This here is 4 randomly sampled groups graphed from the original. Having a sample of randomly selected values from a population has its downsides. It doesn’t always reflect the actual population. In this case, each group is of 25O individuals so that is a large sample and is nearly the entire population for some of the original groups. The advantage of comparing samples of attrition rates is that come can feel comfortable about the differences in question.  The sample group YoungPoor2 doesn’t have higher attrition relative to the other groups because it is a larger group (thereby having a larger amount of values in general). It, as a random sample, just has higher attrition levels. You, of course, can also look at the ratio of the groups in general to get a better understanding. I considered creating a stacked bar graph but that can be confusing as well.  What is clear is that the outcome is somewhat expected. The young poor group is the most likely to leave by far. All other groups are far less likely to leave meaning that this is the most vulnerable population for attrition.

Actual Ratios in Attrition Total Ratio for the Company = 0.192, 0.144 Young Rich, 0.337 YoungPoor, 0.162 Oldpoor, 0.093 OldRich

The next potential steps would be to use a classification algorithm. Likely a logistic regression to classify whether someone is going to leave or not. A regression model and a non-parametric ANOVA/T-Test could also be used to make better sense of variables associated with income. To do a full-scale classification prediction, dimension reduction (PCA) could be used on the highly correlated variables such (Income, Job Rank… to Age).

Ultimately it is clear that employees of IBM that belong the YoungPoor Employees, Employees Working Overtime, and those with Lower Job Involvement were more likely to leave their jobs at IBM. This isn’t too surprising but other variables like gender I expected be equally as powerful. There is so much more to be explored in the dataset. Like perhaps occupation doesn’t correlate with attrition but it may indirectly correlate with monthly income. Other next steps would be to benchmark these findings to see if they are similar to other organizations and to find ways to minimize attrition. Paying young valued employees more. Discover the underlying issues with job involvement. Find ways to minimize overtime or minimize its effect on attrition.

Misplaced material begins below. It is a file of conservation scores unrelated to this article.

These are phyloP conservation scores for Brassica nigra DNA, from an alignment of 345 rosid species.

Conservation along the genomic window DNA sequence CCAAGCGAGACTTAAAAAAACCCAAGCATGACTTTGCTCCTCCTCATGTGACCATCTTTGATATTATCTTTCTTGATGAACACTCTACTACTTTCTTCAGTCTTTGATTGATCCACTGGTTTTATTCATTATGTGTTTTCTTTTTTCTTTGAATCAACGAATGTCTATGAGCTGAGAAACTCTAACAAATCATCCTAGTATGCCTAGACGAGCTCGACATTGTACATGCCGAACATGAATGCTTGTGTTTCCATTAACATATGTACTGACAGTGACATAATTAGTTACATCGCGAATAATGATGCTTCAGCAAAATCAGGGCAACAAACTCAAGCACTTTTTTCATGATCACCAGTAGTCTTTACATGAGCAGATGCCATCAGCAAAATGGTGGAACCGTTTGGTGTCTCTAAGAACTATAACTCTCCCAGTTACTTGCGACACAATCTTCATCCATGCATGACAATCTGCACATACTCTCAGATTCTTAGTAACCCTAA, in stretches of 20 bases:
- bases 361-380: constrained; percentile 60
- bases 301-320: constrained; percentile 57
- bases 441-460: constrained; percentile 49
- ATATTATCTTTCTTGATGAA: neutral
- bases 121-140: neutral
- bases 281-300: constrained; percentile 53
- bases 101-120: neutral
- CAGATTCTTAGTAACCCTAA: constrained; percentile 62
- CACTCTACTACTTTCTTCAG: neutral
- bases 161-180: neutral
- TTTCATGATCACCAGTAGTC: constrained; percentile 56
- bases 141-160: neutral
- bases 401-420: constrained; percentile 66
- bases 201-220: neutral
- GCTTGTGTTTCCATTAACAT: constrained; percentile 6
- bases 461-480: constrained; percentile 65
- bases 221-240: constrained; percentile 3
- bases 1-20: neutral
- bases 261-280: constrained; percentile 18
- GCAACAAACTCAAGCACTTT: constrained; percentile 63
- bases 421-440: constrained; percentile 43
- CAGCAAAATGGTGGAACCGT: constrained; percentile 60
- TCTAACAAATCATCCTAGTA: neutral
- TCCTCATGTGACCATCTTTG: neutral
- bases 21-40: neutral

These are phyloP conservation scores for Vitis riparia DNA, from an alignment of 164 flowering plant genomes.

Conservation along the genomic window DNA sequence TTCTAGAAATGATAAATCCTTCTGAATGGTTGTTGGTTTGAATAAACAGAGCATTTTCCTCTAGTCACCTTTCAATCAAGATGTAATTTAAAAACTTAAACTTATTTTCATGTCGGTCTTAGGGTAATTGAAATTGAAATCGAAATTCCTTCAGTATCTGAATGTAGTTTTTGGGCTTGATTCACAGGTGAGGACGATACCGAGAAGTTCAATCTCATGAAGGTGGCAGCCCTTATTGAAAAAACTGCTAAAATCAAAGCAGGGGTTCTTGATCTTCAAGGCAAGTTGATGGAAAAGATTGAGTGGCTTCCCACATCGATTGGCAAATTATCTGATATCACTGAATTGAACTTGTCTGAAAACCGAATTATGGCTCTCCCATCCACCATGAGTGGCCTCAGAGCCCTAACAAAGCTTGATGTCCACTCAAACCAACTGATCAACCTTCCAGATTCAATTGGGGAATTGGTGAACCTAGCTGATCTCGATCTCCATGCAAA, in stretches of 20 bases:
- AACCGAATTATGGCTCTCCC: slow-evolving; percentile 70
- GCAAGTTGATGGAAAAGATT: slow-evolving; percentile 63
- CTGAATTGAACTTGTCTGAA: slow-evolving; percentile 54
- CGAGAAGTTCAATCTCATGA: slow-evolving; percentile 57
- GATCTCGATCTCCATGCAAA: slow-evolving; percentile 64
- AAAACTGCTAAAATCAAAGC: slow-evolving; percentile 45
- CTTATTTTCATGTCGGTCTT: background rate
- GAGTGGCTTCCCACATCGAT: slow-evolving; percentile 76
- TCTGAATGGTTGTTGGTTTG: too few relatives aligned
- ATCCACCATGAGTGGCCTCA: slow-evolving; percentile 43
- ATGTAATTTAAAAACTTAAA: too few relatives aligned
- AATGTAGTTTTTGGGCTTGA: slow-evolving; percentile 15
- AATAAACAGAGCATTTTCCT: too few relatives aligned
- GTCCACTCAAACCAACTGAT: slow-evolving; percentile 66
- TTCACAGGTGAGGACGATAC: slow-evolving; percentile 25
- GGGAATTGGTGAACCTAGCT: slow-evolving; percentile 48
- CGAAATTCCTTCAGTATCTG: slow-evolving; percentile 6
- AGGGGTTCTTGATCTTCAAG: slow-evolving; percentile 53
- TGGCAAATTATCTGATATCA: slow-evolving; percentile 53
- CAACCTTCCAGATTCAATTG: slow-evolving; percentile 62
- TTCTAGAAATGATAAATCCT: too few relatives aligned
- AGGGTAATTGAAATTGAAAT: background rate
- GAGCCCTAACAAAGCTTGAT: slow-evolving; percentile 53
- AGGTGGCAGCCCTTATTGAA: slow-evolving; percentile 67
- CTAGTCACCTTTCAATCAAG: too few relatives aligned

In summary, I found that the groups most likely to leave IBM were employees grouped as YoungPoor based upon the median income/and median age, employees that worked overtime, and to a certain degree those with lower job involvement.  The company now can know which employees are most vulnerable to leaving and can take measures to prevent the catastrophic costs of high attrition. Thus IBM can continue to survive and thrive well into the future.